Thus, as it happens, on this day two hundred years ago, 1 July 1819, Keats would write his very first love letter to Fanny Brawne while staying at Eglantine Cottage in Shanklin on the Isle of Wight.  The cottage still stands today and is now appropriately called Keats Cottage.  He stayed there from 29 June until the first or second week of August when he and his good friend Charles Brown moved to the cathedral city of Winchester.  Although the “damps of the sea” may have been a bit much for Keats at times and just as “weakening as a city smoke” (not to mention the maddening irritations from droves of tourists), there must have been something inspiring in the air in Shanklin that July for, not only would he work prodigiously on Otho the Great, Lamia, and Hyperion (this reworking would become The Fall of Hyperion), but he would go on to write three other love letters to Fanny that month. These letters, in my biased opinion, contain some of the most beautiful passages of love-sick ecstasy ever written—yes, perhaps a bit hyperbolic, but Keats’s letters are dripping with poetry and inspire me more than any I have ever read.

I will not write out the entire letter like I did for the Camelion Poet letter of 27 October 1818, but rather I will write out the passages I find particularly beautiful & haunting. Those brilliant passages are:

My dearest Lady,

I am glad I had not an opportunity of sending off a Letter which I wrote for you on Tuesday night—‘twas too much like one out of Rousseau’s Heloise. I am more reasonable this morning. The morning is the only proper time for me to write to a beautiful Girl whom I love so much: for at night, when the lonely day has closed, and the lonely, silent, unmusical Chamber is waiting to receive me as into a Sepulchre, then believe me my passion gets entirely the sway, then I would not have you see those Rapsodies which I once thought it impossible I should ever give way to, and which I have often laughed at in another, for fear you should think me either too unhappy or perhaps a little mad…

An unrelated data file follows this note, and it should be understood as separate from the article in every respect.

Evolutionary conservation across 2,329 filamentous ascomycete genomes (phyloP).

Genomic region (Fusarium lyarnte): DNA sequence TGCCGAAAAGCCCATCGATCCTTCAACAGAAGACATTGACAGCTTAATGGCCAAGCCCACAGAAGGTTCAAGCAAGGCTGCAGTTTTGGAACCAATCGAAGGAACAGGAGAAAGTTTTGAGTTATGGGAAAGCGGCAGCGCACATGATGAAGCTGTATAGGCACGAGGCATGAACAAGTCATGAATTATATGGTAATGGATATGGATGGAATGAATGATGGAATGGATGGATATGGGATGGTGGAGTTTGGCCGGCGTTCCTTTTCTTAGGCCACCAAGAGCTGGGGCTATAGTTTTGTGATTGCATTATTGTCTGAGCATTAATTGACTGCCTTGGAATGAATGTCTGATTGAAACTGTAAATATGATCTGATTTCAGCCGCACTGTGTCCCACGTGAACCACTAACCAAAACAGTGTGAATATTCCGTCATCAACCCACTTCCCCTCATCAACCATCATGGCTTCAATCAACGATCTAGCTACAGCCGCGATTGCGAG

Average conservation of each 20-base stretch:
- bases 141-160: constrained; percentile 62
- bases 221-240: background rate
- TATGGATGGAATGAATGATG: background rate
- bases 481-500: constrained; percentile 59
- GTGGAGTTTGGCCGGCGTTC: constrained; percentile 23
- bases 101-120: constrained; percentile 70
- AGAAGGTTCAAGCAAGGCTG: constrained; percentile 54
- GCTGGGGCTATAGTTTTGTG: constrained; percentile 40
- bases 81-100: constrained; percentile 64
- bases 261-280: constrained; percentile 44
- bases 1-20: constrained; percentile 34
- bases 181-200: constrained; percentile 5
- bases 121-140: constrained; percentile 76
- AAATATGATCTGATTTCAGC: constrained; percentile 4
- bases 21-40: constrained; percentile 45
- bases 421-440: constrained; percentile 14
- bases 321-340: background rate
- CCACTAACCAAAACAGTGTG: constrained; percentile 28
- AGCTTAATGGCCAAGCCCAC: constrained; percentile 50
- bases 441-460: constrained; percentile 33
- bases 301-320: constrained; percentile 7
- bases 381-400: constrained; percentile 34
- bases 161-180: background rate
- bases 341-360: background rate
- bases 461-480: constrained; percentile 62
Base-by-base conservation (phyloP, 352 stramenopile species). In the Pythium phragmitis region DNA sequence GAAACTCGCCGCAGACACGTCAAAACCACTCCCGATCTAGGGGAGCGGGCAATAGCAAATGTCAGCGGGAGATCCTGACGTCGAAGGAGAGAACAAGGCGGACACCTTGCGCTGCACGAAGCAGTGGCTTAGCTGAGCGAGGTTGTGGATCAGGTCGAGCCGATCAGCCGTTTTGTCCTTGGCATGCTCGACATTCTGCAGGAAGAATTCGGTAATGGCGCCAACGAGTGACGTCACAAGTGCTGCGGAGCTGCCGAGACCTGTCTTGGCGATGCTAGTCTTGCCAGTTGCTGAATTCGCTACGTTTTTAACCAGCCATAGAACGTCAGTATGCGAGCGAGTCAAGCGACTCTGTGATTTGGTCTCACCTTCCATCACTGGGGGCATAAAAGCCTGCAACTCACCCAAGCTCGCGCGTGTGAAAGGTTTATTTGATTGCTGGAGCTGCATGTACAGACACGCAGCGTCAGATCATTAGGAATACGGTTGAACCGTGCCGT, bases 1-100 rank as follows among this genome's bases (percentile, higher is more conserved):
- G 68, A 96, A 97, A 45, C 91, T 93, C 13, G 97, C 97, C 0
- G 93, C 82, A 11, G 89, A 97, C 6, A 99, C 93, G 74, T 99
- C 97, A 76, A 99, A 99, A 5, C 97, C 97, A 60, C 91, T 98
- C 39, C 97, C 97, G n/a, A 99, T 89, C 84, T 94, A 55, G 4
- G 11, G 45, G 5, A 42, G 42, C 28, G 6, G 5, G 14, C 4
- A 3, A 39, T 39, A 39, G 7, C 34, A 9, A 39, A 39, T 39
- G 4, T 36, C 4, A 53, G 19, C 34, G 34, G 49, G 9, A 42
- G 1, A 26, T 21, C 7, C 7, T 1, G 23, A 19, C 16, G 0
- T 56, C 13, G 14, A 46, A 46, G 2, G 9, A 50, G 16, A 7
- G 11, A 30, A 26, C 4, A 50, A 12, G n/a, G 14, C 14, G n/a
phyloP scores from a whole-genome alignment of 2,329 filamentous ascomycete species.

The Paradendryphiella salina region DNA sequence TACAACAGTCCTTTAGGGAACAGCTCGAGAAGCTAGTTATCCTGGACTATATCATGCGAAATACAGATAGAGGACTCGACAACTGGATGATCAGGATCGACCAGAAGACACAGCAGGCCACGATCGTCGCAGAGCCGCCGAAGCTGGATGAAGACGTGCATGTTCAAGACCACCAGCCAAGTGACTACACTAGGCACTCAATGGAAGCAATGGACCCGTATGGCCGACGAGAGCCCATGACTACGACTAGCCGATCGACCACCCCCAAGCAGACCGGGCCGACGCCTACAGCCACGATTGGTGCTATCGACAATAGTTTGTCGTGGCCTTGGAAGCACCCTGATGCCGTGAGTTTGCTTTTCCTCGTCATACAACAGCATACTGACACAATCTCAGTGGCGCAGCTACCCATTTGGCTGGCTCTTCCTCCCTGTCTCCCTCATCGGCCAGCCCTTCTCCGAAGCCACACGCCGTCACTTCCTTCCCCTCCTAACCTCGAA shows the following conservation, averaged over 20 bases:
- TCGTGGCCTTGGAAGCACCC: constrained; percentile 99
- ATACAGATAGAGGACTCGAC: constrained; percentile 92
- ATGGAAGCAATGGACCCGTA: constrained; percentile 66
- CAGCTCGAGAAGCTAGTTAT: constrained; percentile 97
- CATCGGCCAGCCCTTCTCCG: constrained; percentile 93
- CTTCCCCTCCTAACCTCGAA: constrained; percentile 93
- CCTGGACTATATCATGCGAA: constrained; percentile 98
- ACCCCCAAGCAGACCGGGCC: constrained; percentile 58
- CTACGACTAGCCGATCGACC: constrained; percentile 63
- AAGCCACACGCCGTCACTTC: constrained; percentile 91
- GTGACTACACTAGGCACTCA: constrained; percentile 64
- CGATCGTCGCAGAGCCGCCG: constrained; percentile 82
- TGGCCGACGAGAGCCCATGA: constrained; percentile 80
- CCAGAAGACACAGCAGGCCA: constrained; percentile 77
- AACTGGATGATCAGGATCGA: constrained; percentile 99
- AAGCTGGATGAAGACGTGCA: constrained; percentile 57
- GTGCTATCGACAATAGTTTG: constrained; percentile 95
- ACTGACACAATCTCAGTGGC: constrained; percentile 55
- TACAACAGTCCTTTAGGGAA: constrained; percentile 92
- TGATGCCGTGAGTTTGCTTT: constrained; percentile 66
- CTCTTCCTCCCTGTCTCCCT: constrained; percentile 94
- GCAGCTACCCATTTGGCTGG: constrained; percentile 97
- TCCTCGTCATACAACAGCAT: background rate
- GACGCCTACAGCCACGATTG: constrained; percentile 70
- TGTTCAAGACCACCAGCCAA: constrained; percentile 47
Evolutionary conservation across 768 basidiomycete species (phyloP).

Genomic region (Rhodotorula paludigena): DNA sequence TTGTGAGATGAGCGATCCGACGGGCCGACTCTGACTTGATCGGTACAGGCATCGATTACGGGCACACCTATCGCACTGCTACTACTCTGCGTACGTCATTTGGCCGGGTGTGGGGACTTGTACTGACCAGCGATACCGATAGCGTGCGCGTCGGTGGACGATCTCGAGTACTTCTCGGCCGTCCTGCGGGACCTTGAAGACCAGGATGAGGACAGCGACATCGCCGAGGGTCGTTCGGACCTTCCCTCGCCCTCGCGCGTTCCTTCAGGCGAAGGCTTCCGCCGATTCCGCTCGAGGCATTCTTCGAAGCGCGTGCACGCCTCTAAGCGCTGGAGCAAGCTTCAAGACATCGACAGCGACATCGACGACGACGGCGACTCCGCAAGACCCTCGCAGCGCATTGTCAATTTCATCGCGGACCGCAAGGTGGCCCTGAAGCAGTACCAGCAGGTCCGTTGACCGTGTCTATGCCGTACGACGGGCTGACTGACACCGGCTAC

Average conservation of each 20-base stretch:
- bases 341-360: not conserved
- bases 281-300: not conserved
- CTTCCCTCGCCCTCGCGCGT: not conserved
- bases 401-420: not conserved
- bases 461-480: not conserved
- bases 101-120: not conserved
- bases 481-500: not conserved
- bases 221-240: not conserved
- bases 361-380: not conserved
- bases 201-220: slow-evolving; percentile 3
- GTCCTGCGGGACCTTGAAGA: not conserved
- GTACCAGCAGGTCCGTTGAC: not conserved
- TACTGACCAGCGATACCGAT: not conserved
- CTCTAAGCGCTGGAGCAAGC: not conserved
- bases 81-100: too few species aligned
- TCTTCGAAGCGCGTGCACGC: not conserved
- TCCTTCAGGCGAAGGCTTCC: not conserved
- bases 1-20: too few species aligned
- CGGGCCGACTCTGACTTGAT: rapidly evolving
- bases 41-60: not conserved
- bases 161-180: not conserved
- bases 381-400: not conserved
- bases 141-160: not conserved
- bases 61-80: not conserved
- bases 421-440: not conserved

I am now at a very pleasant Cottage window, looking onto a beautiful hilly country, with a glimpse of the sea; the morning is very fine. I do not know how elastic my spirit might be, what pleasure I might have in living here and breathing and wandering as free as a stag about this beautiful Coast if the remembrance of you did not weigh so upon me. I have never known any unalloy’d Happiness for many days together: the death or sickness of some one has always spoilt my hours—and now when none such troubles oppress me, it is you must confess very hard that another sort of pain should haunt me…

Ask yourself my love whether you are not very cruel to have so entrammelled me, so destroyed my freedom. Will you confess this in the Letter you must write immediately and do all you can to console me in it—make it rich as a draught of poppies to intoxicate me—write the softest words and kiss them that I may at least touch my lips where yours have been. For myself I know not how to express my devotion to so fair a form: I want a brighter word than bright, a fairer word than fair. I almost wish we were butterflies and liv’d but three summer days—three such days with you I could fill with more delight than fifty common years could ever contain.

Were finer words expressing Love’s all-consuming ecstasies ever written or equaled?  Perhaps they were, just seven days later on 8 July 1819 when Keats would write his second love letter to Fanny Brawne.  Just like this one, and other letters later this year, I shall write a bit about it in a week’s time on its bicentennial anniversary.

Lastly, if you are unfamiliar with Keats’s letters and yet find some of the passages above familiar, then perhaps you may have seen Jane Campion’s brilliant 2009 film Bright Star. It is a film I watch every year, beginning in April and usually ending in early June when I begin my “Haunted Summer” inspirations. It is beautiful and incredibly moving. The scenes that include some of the passages above are particularly charming and will stay with you long after watching.

© 2019 Clay F. Johnson